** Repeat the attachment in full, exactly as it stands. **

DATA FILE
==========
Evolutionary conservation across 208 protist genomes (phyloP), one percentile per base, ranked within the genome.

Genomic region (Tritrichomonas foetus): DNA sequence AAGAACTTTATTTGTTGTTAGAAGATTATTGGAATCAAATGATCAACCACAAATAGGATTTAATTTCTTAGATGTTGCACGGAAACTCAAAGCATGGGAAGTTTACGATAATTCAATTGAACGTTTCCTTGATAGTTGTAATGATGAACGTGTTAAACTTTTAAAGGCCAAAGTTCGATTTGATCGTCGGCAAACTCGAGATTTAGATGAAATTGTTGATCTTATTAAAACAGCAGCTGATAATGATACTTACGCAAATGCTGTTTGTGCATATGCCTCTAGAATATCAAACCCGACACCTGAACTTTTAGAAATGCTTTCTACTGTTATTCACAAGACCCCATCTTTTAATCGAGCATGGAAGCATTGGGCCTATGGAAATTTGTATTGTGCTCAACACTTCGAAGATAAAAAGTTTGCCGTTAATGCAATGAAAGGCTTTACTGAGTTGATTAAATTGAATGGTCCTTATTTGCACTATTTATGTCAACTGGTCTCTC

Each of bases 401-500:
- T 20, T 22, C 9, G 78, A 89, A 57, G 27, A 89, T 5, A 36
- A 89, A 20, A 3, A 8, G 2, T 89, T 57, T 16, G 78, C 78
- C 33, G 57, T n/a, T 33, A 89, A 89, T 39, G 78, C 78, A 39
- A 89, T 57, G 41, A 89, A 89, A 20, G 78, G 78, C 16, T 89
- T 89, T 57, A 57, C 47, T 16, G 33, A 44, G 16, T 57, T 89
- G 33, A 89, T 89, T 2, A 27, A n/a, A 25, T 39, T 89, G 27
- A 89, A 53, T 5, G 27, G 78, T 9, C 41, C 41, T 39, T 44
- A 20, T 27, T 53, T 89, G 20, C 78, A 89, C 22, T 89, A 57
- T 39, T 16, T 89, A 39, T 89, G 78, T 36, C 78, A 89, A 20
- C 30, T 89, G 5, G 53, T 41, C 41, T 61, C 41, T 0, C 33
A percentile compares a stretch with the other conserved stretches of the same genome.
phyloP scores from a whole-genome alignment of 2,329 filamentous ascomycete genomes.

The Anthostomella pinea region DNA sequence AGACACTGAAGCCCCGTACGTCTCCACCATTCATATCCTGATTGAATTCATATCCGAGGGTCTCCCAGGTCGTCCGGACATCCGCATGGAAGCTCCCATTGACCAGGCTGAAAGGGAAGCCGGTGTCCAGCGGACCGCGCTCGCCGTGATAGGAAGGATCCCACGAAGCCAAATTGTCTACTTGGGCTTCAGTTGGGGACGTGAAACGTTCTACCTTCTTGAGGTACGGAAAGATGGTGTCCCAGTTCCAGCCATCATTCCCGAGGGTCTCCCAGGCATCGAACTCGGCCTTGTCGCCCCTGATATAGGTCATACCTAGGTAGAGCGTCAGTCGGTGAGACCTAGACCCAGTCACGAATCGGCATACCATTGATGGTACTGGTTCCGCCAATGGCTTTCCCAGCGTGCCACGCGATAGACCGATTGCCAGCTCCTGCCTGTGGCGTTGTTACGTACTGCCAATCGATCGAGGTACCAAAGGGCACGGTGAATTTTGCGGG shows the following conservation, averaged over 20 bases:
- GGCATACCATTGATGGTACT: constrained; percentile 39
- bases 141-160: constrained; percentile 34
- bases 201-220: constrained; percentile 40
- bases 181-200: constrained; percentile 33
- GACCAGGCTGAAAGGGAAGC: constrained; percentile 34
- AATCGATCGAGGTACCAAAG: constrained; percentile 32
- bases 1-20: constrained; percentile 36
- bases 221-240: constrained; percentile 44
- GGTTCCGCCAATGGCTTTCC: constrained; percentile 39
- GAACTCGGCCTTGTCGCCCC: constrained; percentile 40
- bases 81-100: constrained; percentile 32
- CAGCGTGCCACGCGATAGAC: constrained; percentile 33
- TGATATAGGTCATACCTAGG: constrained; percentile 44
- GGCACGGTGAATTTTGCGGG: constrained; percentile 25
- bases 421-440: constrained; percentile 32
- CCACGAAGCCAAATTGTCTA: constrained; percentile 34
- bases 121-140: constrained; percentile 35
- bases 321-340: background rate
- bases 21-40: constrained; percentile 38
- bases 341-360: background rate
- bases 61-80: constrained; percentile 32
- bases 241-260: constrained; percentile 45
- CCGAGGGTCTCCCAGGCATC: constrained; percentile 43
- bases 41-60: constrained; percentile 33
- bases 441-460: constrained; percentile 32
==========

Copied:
Evolutionary conservation across 208 protist genomes (phyloP), one percentile per base, ranked within the genome.

Genomic region (Tritrichomonas foetus): DNA sequence AAGAACTTTATTTGTTGTTAGAAGATTATTGGAATCAAATGATCAACCACAAATAGGATTTAATTTCTTAGATGTTGCACGGAAACTCAAAGCATGGGAAGTTTACGATAATTCAATTGAACGTTTCCTTGATAGTTGTAATGATGAACGTGTTAAACTTTTAAAGGCCAAAGTTCGATTTGATCGTCGGCAAACTCGAGATTTAGATGAAATTGTTGATCTTATTAAAACAGCAGCTGATAATGATACTTACGCAAATGCTGTTTGTGCATATGCCTCTAGAATATCAAACCCGACACCTGAACTTTTAGAAATGCTTTCTACTGTTATTCACAAGACCCCATCTTTTAATCGAGCATGGAAGCATTGGGCCTATGGAAATTTGTATTGTGCTCAACACTTCGAAGATAAAAAGTTTGCCGTTAATGCAATGAAAGGCTTTACTGAGTTGATTAAATTGAATGGTCCTTATTTGCACTATTTATGTCAACTGGTCTCTC

Each of bases 401-500:
- T 20, T 22, C 9, G 78, A 89, A 57, G 27, A 89, T 5, A 36
- A 89, A 20, A 3, A 8, G 2, T 89, T 57, T 16, G 78, C 78
- C 33, G 57, T n/a, T 33, A 89, A 89, T 39, G 78, C 78, A 39
- A 89, T 57, G 41, A 89, A 89, A 20, G 78, G 78, C 16, T 89
- T 89, T 57, A 57, C 47, T 16, G 33, A 44, G 16, T 57, T 89
- G 33, A 89, T 89, T 2, A 27, A n/a, A 25, T 39, T 89, G 27
- A 89, A 53, T 5, G 27, G 78, T 9, C 41, C 41, T 39, T 44
- A 20, T 27, T 53, T 89, G 20, C 78, A 89, C 22, T 89, A 57
- T 39, T 16, T 89, A 39, T 89, G 78, T 36, C 78, A 89, A 20
- C 30, T 89, G 5, G 53, T 41, C 41, T 61, C 41, T 0, C 33
A percentile compares a stretch with the other conserved stretches of the same genome.
phyloP scores from a whole-genome alignment of 2,329 filamentous ascomycete genomes.

The Anthostomella pinea region DNA sequence AGACACTGAAGCCCCGTACGTCTCCACCATTCATATCCTGATTGAATTCATATCCGAGGGTCTCCCAGGTCGTCCGGACATCCGCATGGAAGCTCCCATTGACCAGGCTGAAAGGGAAGCCGGTGTCCAGCGGACCGCGCTCGCCGTGATAGGAAGGATCCCACGAAGCCAAATTGTCTACTTGGGCTTCAGTTGGGGACGTGAAACGTTCTACCTTCTTGAGGTACGGAAAGATGGTGTCCCAGTTCCAGCCATCATTCCCGAGGGTCTCCCAGGCATCGAACTCGGCCTTGTCGCCCCTGATATAGGTCATACCTAGGTAGAGCGTCAGTCGGTGAGACCTAGACCCAGTCACGAATCGGCATACCATTGATGGTACTGGTTCCGCCAATGGCTTTCCCAGCGTGCCACGCGATAGACCGATTGCCAGCTCCTGCCTGTGGCGTTGTTACGTACTGCCAATCGATCGAGGTACCAAAGGGCACGGTGAATTTTGCGGG shows the following conservation, averaged over 20 bases:
- GGCATACCATTGATGGTACT: constrained; percentile 39
- bases 141-160: constrained; percentile 34
- bases 201-220: constrained; percentile 40
- bases 181-200: constrained; percentile 33
- GACCAGGCTGAAAGGGAAGC: constrained; percentile 34
- AATCGATCGAGGTACCAAAG: constrained; percentile 32
- bases 1-20: constrained; percentile 36
- bases 221-240: constrained; percentile 44
- GGTTCCGCCAATGGCTTTCC: constrained; percentile 39
- GAACTCGGCCTTGTCGCCCC: constrained; percentile 40
- bases 81-100: constrained; percentile 32
- CAGCGTGCCACGCGATAGAC: constrained; percentile 33
- TGATATAGGTCATACCTAGG: constrained; percentile 44
- GGCACGGTGAATTTTGCGGG: constrained; percentile 25
- bases 421-440: constrained; percentile 32
- CCACGAAGCCAAATTGTCTA: constrained; percentile 34
- bases 121-140: constrained; percentile 35
- bases 321-340: background rate
- bases 21-40: constrained; percentile 38
- bases 341-360: background rate
- bases 61-80: constrained; percentile 32
- bases 241-260: constrained; percentile 45
- CCGAGGGTCTCCCAGGCATC: constrained; percentile 43
- bases 41-60: constrained; percentile 33
- bases 441-460: constrained; percentile 32